Less than two years ago, Jay Heaps was handed the challenge of resuscitating the club he helped steer to glory during his playing days when he was chosen to take the head coaching reins. And with the Revolution knocking on the door of their first postseason berth since Heaps’ final season of his playing career - 2009 – it appears he has the team pointed in the right direction.
Brian O’Connell: It’s been well-documented that Duke basketball coach Mike Krzyzewski has been a major influence on your coaching style. Now that you’re well into your second season as Revolution head coach, which of his philosophies have you found the most relevant during your tenure?
Jay Heaps: Honesty. I think players want to hear the truth. Truth isn’t always the greatest information that they’re wanting to get, but you have to be honest. You have to relay the message. But I also think one of the things that I always took away from Coach K was his passion for winning. You’re not going to win every game, but the effort that goes into that is something that I try to bring in as a work ethic. That no matter what game it is, we prepare ourselves 100 percent.
O’Connell: Which game this season do you think has given you the greatest glimpse into what this team’s potential is?
Heaps: (Pauses) I would say one of my favorite games coaching was home vs. Philadelphia (April 27) after we lost 4-1 to New York. We came home and played Philly, and it was a must win game for us. We were disappointed in the run of results, and we hadn’t scored in three games, not including the own goal in New York. So it was a combination of the fact that we had just given up four goals, so we had to stop the other team from scoring. Philly was moving up the table at the time, and we needed to score a goal. It was 0-0 going into halftime, and we were all over Philly. But they were keeping us out of the net and we couldn’t score and I thought our resolve just came through. That’s the kind of players that we need here, where no matter what, we were going to find a way. In the end, it was a 2-0 win, which we felt confident about. It was a deserved 2-0 win, but it was just everything leading up to that. We had a good focus and the right mindset.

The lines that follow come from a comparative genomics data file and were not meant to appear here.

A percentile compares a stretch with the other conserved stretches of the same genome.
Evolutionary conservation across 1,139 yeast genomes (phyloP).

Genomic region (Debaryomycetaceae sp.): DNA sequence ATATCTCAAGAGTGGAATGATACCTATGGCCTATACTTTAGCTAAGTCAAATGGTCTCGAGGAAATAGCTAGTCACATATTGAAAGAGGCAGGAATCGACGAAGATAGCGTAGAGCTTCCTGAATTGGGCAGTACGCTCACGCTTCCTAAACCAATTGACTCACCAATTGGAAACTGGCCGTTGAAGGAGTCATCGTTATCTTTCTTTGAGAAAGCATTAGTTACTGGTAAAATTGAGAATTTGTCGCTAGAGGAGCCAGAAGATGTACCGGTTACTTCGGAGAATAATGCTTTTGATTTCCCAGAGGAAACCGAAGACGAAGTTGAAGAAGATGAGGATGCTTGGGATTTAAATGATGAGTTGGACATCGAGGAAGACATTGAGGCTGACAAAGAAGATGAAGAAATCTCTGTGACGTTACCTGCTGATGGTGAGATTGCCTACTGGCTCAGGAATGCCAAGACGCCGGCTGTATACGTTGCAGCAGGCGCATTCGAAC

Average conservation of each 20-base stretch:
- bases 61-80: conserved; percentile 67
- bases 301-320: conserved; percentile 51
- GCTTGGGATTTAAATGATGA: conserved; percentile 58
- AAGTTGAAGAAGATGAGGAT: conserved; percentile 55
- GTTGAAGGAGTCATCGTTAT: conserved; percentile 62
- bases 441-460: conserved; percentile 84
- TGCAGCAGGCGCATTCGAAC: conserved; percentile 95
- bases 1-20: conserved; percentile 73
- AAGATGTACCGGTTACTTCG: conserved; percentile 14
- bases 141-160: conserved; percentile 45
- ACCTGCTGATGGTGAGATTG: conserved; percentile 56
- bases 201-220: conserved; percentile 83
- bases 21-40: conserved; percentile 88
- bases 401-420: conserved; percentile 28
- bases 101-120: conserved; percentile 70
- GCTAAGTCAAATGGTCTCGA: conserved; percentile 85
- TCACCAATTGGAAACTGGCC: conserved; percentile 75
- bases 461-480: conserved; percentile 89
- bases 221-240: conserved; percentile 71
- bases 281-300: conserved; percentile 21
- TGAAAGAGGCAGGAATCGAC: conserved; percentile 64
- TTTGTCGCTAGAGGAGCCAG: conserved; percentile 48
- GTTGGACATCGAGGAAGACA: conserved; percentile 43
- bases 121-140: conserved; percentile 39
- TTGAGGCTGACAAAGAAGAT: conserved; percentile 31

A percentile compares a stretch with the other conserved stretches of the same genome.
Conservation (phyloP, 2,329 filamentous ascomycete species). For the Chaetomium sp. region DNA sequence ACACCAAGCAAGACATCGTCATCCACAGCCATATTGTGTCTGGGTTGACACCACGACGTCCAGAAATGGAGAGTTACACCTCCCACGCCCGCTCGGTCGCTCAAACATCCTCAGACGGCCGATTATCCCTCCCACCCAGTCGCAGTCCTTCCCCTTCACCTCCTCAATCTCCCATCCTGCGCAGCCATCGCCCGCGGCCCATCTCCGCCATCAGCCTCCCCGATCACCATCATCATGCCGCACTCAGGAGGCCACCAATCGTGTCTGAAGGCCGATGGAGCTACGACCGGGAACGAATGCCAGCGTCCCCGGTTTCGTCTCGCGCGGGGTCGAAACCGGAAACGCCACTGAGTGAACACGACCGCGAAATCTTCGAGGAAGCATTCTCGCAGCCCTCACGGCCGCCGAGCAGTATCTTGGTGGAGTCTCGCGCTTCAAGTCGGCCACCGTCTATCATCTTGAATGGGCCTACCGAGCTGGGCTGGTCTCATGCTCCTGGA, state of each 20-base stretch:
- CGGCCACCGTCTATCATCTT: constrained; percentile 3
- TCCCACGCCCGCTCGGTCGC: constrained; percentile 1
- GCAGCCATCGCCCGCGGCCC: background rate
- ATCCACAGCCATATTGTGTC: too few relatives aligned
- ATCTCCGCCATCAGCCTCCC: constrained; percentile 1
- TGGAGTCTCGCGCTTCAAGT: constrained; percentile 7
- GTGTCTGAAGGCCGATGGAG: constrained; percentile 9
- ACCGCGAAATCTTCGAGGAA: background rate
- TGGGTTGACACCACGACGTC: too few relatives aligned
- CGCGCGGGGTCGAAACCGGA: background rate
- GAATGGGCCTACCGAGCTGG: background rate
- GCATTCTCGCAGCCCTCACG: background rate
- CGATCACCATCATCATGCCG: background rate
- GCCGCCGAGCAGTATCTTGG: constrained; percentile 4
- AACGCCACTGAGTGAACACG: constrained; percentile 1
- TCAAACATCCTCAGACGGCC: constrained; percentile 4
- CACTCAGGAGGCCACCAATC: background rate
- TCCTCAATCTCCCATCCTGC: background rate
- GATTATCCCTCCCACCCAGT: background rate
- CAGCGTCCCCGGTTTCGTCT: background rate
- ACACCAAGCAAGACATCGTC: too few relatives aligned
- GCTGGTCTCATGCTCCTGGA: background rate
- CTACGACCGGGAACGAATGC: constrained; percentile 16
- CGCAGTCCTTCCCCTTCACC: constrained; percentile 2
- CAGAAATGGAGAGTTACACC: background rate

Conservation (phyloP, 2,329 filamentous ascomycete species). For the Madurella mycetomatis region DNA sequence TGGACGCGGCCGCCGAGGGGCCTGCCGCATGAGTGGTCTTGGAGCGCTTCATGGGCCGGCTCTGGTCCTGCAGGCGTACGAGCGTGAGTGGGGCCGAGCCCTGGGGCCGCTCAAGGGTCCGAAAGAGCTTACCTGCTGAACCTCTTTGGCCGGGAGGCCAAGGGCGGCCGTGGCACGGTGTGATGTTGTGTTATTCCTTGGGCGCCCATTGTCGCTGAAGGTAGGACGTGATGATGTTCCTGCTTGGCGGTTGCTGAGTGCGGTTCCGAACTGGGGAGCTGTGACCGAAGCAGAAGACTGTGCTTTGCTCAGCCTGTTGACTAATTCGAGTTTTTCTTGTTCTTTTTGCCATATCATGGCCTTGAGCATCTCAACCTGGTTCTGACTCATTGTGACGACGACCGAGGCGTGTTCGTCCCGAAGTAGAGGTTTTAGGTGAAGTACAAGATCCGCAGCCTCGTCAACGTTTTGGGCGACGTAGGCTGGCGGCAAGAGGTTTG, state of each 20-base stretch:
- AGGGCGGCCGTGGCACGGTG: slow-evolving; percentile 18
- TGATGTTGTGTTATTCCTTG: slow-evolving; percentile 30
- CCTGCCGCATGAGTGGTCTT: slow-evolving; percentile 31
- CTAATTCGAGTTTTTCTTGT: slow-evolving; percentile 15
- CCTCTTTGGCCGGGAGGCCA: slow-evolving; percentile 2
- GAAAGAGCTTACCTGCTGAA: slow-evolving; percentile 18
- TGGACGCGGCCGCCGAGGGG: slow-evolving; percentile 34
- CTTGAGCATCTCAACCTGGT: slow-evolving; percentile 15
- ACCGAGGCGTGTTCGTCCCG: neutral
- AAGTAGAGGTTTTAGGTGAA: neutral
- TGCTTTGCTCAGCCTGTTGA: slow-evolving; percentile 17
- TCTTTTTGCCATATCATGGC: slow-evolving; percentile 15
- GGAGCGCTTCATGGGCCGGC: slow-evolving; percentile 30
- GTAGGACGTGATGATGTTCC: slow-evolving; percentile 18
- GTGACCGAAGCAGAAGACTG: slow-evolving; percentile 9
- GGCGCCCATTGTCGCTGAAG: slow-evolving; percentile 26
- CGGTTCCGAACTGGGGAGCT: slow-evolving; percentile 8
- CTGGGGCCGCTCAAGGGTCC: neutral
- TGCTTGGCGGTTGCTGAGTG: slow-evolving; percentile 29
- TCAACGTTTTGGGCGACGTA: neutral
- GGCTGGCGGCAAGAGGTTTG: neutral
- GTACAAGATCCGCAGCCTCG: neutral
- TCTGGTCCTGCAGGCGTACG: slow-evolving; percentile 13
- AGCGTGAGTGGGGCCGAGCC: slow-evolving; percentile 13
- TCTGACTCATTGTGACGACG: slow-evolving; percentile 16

O’Connell: When you see a guy like Marco Di Vaio, who’s still an amazing player at age 37, and look at the success he’s put together this season, do you ever feel the tug to want to play again?
Heaps: No (laughs) and I’ll tell you why. I think there’s so much that I want to accomplish as a coach, and there’s so many things that I see in this game…the players that we have, the mentality and the physical nature of it all. I want our team to be so much better than I could have been (as a player) and so I think that’s a motivation. I like having an Andrew Farrell at right back and I was a right back, but I couldn’t play nearly (as close as) the way he plays out in the back, with his awareness of the game. When I played left back, and looking at Chris Tierney, I just admire the way he can play the ball from the back, and with his set pieces and his crosses. So for me, I always want our team to be better than I ever was. The passion I have for coaching and trying to get this team into the playoffs and to a championship-caliber level – I don’t even really think about playing. I’ll jump into training just to give us numbers once in awhile, and I just try to stay afloat, to be honest with you (laughs).